The Importance of Finding Your Tribe
At school, I wanted to belong to the “cool crowd.” I used to watch them from the outside and was so jealous of the way they seemed to glide around school, owning every little aspect of it. We all wanted to be in their little clique because they were the pretty, skinny, rich girls liked by all the boys.
As time has gone by, I have realized how insignificant these physical factors actually are. Being diagnosed with myasthenia gravis at age 15 meant that during the tough teenage years, I faced an entirely new battle. Instead of trying hard to fit in with society, I was simply fighting for my life. I began to appreciate the small things in life, from being able to get out of bed on my own to swallowing my dinner without choking. How could I have thought that being super skinny was so important when my life was on the line? And many others go through so much more and fight a much harder battle.
I have lost a lot of my so-called friends over the years because I have had to pull out of events often. One friend no longer replies to my messages because I was unable to attend an event due to a bad flare. People don’t necessarily understand when I say that I am tired or have to cancel at the last minute. I have been told I am rude because I sometimes disappear to have a nap or cannot speak to anyone due to my muscles failing me.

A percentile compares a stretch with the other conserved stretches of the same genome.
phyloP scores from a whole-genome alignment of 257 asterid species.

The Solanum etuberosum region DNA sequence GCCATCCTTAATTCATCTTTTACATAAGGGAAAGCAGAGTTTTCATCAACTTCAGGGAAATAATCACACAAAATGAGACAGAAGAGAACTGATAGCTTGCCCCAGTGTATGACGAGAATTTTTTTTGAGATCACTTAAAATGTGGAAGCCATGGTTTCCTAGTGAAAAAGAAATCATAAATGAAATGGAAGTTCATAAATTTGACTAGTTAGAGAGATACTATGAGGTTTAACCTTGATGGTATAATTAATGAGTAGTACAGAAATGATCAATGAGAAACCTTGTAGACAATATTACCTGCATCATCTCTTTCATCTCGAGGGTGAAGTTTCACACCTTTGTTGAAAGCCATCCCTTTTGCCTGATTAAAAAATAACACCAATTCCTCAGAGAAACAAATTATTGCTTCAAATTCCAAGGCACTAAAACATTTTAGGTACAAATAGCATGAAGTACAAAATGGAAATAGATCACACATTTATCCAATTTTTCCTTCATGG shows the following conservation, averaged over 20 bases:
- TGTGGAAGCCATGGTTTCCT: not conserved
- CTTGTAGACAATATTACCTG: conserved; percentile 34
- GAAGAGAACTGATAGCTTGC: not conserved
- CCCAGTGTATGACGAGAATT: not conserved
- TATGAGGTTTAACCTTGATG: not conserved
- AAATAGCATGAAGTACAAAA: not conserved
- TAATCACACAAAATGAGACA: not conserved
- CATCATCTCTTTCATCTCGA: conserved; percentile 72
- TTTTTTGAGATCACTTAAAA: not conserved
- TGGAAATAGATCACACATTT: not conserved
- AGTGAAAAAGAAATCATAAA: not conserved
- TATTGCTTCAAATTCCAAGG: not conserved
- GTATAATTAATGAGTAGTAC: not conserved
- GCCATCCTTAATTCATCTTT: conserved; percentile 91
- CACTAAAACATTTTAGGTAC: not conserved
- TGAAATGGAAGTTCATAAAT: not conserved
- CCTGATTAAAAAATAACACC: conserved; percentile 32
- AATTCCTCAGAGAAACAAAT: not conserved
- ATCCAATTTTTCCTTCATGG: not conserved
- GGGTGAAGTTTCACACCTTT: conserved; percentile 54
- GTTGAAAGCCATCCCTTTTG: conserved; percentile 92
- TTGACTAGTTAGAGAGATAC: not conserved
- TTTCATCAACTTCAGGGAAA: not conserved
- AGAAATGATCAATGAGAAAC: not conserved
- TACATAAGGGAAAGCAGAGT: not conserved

But I have certainly found my tribe of amazing friends! I have found people who love me regardless of how often we have to cancel events. I have friends who drop everything to take me to a doctor’s appointment or who FaceTime me so I can see how much their child is growing because I haven’t been able to visit. I have friends who message me out of the blue to encourage me and let me know that they are thinking of me. Some people have so much kindness in their hearts and just want the world to be a better place.
These people are my tribe. They are my forever friends and the people I know I can call at any time. They are the ones who have cried with me, laughed with me, helped research treatments, and held my hand throughout. To me, they are better than any “cool kid” I ever met. They are one in a million and they make my life amazing!
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